WASHINGTON (CNS) — As Christian missionaries and family members, some as young as 8 months old, were still being held for ransom in Haiti by a gang notorious for group kidnappings, other charities and religious groups examined how they can remain safe while delivering humanitarian aid.
Seventeen members of Christian Aid Ministries, based in Millersburg, Ohio, were kidnapped Oct. 16. The 400 Mawozo, which is considered in control of Croix-des-Bouquets and the surrounding area where the abductions occurred, claimed credit for the kidnapping and is demanding a $17 million ransom — $1 million per person.
The Ohio group was grabbed after their visit to an orphanage in Croix-des-Bouquets, a northeast suburb of Haiti’s capital, Port-au-Prince.
In April, five priests and two nuns were abducted in that same area, and released after 20 days when ransoms were paid. Christian Aid Ministries is connected to Amish and Mennonite groups in the United States.
“This is the worst Haiti has been for a long time,” Miami Archbishop Thomas G. Wenski told The Tablet, the newspaper of the Diocese of Brooklyn, New York. “It’s hard to see when it turns around. You think once it hits bottom it would start going on the uptick, but every time we think we hit bottom we find out that bottom is even deeper.”
AVSI, a nonprofit humanitarian relief and development organization based in Milan, Italy, which bills its mission as being based on Catholic social teaching, has had about 300 people in Haiti to address basic needs for food and shelter following the Aug. 14 earthquake there, and also to assist victims of urban violence.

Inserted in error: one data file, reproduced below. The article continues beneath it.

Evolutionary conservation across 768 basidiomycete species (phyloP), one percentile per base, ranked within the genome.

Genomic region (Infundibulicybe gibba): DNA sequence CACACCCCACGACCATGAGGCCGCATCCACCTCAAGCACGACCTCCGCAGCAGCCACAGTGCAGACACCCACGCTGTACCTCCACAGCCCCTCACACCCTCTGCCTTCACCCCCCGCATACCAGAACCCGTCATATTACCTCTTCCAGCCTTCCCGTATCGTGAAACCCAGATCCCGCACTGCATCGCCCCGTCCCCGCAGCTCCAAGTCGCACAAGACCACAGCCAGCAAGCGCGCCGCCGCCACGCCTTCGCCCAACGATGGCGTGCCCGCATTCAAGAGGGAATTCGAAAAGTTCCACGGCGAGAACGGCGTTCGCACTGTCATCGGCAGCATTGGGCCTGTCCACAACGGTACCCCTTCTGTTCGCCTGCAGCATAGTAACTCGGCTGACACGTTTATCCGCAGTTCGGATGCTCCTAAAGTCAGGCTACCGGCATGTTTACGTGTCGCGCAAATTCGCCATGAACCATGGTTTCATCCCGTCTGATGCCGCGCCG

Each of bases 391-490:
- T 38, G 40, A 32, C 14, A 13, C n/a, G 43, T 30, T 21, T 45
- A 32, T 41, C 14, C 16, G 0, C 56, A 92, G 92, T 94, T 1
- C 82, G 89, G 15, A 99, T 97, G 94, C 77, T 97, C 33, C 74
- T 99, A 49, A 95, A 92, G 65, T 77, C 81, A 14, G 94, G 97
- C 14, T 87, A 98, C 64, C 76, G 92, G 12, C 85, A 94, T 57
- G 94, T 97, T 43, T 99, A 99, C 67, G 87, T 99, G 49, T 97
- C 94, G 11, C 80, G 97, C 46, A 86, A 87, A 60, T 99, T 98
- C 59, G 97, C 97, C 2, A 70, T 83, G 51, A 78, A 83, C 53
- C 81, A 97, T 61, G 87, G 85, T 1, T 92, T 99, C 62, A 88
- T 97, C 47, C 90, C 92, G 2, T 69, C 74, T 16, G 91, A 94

Fiammetta Cappellini, the organization’s Haiti representative, told Catholic News Service that precautions they take for their people range “from reducing travel to stopping any travel during sensitive time slots.”
“We have a curfew at 8 p.m. because most kidnappings took place a few months ago after dark. We can also limit the movements in some regions of the city that are particularly exposed,” she said.
But Cappellini acknowledged, “It is impossible to reduce the risk of kidnappings to zero. The phenomenon is so vast and affects such diversified segments of the population. For example, there have been kidnappings of women in the market with minimal sources of income so that it can affect anyone.”
“What is certain is that statistically, the kidnappings are mainly aimed at the wealthiest population and are concentrated in certain areas at crucial time slots,” she said. “It does not happen exclusively then and there, but it is more frequent.”
The work itself, she said, “explicitly provides the best protection for this phenomenon because we build excellent relations with the community. If we build the best possible relationships, our presence will be considered an added value. It becomes a relationship in which the community understands our work, respects us and in some ways protects us.”
Of the Oct. 16 kidnappings, Cappellini called them “so upsetting because I’m sure these missionaries certainly have an excellent relationship with the community, so when the gangs kidnap those helping their communities, it destabilizes all of us and worries us a lot.”
Should kidnappings become more frequent, she said she expected her organization would be forced to suspend its Haiti operations.
In an Oct. 19 statement released to the media, Christian Aid Ministries said those who were abducted included five men and seven women ranging in age range from 18 to 48 and five children, ages 8 months, 3, 6, 13 and 15.
A White House spokeswoman said Oct. 18 the FBI was working with the U.S. diplomatic team in Haiti in to locate the missionary group and get them freed.